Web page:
In early 2022, the world felt like it slowed down a bit as people digested the shocking news of beauty pageant queen Cheslie Kryst, who died by suicide. When you scroll through her Instagram, the photos she had posted only weeks before her death were images of her smiling, looking happy, and being carefree. You can see photos of her working, being in front of the camera, and doing what I imagine was her norm. These pictures and videos, however, began to spark a conversation among Black women who knew too well that feeling like you're carrying the world on your shoulders and forcing yourself to smile through it all to hide the pain.

Keep reading...Show less

Ironically enough—considering the way the word begins—the love-hate relationship that we have with menstruation is comparable to the way in which we navigate the world of men. It’s very much “can’t live with it, can’t live without it” vibes when it comes to women and their cycles. But the older I get, the more I learn to hate that time of the month a little less. A lot of my learning to embrace my period has come with learning the fun, interesting, and “witchy” stuff while discovering more natural, in-tune ways of minimizing the pain in my ass (those cramps know no bounds) amongst other places.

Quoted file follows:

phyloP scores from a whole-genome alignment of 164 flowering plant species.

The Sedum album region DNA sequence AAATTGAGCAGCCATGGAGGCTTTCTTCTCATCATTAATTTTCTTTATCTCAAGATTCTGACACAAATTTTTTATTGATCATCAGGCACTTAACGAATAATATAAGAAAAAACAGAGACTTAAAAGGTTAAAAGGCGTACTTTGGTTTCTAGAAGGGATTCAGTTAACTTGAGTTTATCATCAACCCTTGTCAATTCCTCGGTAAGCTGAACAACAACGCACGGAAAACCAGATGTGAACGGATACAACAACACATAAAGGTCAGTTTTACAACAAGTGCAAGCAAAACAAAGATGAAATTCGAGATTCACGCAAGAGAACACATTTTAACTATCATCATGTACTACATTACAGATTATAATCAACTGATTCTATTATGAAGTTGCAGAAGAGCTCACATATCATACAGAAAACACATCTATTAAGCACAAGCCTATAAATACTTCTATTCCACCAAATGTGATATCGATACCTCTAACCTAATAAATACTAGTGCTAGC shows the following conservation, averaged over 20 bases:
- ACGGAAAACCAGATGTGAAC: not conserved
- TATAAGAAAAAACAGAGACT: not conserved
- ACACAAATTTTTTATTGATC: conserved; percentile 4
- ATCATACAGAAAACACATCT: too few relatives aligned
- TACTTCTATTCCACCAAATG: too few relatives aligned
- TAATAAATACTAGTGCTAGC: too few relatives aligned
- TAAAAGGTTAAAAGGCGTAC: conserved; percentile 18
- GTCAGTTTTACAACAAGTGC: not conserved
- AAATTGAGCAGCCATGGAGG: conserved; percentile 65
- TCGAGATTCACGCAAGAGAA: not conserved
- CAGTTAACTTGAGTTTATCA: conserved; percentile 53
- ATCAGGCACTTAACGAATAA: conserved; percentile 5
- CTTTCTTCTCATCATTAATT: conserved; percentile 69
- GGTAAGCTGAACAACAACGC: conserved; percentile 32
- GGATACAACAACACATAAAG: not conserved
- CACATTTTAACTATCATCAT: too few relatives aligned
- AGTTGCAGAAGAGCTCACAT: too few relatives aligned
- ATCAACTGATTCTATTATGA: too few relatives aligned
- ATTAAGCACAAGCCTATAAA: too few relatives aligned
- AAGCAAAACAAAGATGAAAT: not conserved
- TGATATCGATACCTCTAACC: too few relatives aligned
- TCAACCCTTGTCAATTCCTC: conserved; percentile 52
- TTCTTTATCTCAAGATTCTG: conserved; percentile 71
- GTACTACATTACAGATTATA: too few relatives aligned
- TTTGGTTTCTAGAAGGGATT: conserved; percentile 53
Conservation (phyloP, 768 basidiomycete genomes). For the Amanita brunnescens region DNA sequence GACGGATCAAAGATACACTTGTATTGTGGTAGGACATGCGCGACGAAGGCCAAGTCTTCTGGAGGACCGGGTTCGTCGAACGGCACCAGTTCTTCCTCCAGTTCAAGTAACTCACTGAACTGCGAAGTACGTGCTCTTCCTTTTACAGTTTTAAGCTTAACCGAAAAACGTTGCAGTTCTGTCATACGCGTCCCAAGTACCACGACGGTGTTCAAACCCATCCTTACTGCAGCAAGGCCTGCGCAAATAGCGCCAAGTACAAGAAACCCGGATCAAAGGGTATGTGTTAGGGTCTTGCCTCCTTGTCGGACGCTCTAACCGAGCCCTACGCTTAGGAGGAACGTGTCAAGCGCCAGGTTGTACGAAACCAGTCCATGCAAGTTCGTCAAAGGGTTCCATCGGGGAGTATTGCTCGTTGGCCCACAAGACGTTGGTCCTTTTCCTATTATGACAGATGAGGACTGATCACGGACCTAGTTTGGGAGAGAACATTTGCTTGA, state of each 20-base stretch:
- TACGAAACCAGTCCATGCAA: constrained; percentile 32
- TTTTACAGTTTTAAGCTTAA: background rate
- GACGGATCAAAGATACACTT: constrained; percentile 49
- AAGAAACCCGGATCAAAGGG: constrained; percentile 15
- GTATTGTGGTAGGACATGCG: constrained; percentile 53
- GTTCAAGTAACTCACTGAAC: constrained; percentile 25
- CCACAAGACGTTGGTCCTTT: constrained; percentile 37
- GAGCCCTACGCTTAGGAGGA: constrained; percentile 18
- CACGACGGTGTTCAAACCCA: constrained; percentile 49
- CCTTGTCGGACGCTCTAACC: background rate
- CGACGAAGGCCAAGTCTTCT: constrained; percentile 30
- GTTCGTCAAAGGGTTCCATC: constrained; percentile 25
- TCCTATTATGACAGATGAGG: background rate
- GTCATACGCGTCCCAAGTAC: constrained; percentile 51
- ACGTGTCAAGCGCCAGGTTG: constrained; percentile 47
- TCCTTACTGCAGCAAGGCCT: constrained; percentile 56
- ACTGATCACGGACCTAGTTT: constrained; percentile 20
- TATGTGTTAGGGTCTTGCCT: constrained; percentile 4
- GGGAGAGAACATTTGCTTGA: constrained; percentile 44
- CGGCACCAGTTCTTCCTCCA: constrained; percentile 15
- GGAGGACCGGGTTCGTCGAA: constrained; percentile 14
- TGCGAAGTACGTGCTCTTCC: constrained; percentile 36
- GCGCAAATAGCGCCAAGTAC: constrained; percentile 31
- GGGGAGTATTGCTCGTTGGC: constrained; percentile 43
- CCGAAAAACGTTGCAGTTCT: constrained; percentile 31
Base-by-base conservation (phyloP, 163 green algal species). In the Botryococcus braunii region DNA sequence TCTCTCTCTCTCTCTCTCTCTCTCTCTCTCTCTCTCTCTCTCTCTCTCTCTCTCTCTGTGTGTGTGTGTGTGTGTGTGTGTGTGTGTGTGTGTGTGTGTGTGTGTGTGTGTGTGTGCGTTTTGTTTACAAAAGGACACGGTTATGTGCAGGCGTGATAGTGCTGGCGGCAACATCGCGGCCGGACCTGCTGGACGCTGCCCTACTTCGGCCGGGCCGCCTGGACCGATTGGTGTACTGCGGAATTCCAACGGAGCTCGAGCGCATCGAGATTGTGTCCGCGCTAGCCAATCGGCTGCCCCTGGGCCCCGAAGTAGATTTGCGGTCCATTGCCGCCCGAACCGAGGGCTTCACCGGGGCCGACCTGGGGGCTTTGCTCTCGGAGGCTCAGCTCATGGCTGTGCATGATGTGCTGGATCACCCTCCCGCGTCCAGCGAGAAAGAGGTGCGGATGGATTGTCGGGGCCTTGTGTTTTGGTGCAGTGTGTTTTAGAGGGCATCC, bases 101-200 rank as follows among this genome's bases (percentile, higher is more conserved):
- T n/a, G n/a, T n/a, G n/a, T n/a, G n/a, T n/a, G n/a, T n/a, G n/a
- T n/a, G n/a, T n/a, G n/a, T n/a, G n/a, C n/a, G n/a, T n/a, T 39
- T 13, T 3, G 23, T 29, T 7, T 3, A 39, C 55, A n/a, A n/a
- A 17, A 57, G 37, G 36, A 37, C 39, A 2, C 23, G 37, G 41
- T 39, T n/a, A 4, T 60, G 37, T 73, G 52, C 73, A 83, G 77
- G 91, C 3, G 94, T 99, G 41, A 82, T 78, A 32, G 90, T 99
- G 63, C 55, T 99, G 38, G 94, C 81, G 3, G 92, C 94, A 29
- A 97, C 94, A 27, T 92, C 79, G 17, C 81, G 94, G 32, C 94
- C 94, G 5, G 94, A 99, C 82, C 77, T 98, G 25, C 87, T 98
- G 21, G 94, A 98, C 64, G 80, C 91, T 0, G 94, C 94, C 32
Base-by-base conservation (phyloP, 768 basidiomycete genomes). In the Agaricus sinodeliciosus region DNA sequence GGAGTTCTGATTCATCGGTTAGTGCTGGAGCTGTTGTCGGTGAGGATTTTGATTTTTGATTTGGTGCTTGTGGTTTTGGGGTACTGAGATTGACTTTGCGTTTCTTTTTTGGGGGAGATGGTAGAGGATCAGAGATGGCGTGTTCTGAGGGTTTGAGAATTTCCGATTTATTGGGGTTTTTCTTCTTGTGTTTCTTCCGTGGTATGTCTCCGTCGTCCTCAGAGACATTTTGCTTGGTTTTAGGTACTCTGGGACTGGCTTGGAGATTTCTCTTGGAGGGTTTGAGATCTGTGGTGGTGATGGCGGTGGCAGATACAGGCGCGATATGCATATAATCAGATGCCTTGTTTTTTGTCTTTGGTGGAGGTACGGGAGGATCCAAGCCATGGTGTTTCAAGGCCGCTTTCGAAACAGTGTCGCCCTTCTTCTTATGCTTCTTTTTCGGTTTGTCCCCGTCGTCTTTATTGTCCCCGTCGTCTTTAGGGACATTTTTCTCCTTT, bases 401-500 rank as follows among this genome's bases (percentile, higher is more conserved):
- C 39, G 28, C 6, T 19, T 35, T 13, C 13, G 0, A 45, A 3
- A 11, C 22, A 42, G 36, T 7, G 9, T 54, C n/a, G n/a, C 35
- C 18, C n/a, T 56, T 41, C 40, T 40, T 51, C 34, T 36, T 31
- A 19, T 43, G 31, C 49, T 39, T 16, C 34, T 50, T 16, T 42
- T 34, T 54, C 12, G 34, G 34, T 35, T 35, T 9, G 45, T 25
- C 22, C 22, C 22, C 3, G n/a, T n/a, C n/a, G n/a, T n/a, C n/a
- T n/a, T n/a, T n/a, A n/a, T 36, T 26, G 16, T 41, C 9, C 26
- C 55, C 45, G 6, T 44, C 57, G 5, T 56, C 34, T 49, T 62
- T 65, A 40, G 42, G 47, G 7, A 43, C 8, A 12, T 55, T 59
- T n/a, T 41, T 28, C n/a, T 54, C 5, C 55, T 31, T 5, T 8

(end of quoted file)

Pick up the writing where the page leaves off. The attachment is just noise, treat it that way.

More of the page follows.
Keep reading...Show less

SZA is no stranger to discussing her mental health struggles and her experiences with anxiety. In 2021, the “Good Days” singer tweeted about having “debilitating anxiety” that causes her to shield away from the public. Unfortunately, she still has those same struggles today and opened up about it during Community Voices 100th episode for Mental Health Awareness Month. While SZA enjoys making music, she’s not a fan of the spotlight, which may be surprising to many.

Keep reading...Show less
Exclusive Interviews
Latest Posts